He said it’s a big problem for people exiting corrections to save up for a deposit on an apartment. People living in hotel rooms can’t save an extra $1,500 to get a place of their own. The WAGEES program helped Sanchez get a step ahead of where he would otherwise be.

“I’d say at least half of the people that are paroled to La Plata County are being paroled homeless,” Andrews said. “So they’re getting out and they don’t have anywhere to go.”

He said transportation is huge for people to stabilize their lives. With help from the WAGEES program, his clients are often able to get full-time employment and an apartment within two months after being paroled.

Sanchez said he logged 600 miles on his e-bike the first month he was in the program. The bike he borrowed can take him 25 miles on one charge and takes just three hours to power back up. Sometimes, he puts in 20 miles in a day. Other times, he rides 50 miles.

“Before, I would have to wait for somebody to give me a ride or use the transit and the trolley to get around,” he said. “With the e-bike, I can cruise around for, like I said, 25 miles to a charge.”

He said he has lived most of his adult life in and out of prison since 2004 because of a life of crime he adopted to fuel his drug addiction. He has 18 felony convictions, ranging from vehicular theft, escapes from custody, trespassing and high-speed chases.

“It was basically all revolving around trying to get more drugs,” he said. “I have an 18-year-old daughter. I have a wife. … I’m just out here to work, get back on my feet, get financially stable, get my license back, be able to buy a vehicle.”

The e-bike is like having a car, except it doesn’t require gas or insurance, he said. It is easy for him to get around Durango.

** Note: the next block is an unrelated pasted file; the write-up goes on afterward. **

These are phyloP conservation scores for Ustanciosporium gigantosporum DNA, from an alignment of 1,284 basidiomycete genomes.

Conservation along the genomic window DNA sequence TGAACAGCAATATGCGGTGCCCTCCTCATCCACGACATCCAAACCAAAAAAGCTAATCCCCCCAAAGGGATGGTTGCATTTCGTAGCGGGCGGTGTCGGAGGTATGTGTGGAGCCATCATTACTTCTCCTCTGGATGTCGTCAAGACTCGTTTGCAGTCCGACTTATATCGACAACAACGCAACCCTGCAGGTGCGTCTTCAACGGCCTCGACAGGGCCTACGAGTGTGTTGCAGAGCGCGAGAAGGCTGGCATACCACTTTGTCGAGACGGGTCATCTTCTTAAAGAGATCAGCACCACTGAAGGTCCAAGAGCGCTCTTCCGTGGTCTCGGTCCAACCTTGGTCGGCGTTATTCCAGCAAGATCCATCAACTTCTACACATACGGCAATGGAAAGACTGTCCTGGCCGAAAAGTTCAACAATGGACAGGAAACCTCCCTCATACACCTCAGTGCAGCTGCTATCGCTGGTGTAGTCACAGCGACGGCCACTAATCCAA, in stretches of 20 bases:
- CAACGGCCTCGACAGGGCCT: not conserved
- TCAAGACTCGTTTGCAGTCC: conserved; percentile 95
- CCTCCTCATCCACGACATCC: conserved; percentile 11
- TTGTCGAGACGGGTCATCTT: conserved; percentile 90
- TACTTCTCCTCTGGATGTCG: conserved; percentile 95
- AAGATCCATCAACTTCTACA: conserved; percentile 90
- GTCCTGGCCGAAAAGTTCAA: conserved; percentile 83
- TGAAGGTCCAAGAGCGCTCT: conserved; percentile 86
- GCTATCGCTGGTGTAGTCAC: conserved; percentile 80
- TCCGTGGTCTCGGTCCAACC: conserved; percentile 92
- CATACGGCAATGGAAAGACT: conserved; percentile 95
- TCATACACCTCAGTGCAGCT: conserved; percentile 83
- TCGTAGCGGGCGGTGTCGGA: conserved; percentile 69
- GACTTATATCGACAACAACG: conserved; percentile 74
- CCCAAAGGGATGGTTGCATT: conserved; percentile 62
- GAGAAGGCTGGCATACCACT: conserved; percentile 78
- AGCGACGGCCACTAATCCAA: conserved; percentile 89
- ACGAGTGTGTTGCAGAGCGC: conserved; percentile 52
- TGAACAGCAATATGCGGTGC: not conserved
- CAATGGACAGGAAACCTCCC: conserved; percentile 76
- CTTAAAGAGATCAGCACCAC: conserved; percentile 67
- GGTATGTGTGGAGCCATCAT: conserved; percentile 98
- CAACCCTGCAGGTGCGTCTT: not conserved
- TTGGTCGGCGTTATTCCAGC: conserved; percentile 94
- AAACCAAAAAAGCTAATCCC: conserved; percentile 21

Donny Sanchez rides the e-bike on Thursday that he is borrowing from the Manna soup kitchen Work and Gain Education & Employment Skills program. He said without WAGEES and case manager Chris Andrews, he would have become homeless after being paroled in May. Now, he has a steady job and an apartment and is saving money to buy a car or another kind of transportation for himself. (Jerry McBride/Durango Herald)

The funding that made WAGEES’ e-bike loan program possible stemmed from a city e-bike rebate program that aimed to encourage low-income earners to purchase e-bikes. People who were awarded rebates in that program started receiving their new bikes in June.

City sustainability manager Marty Pool, who was involved in the e-bike rebate program, said WAGEES’ loan program is a great community resource.

In June, Andrews expanded his fleet of e-bikes to nine total. He said he wants to continue making more e-bikes available to his clients, and there’s potentially room in other Manna programs for bike loan services.

“I feel really blessed to be able to offer (the e-bikes),” he said. “… It definitely seems encouraging for them to actually feel like they stand a chance of completing parole and being successful.”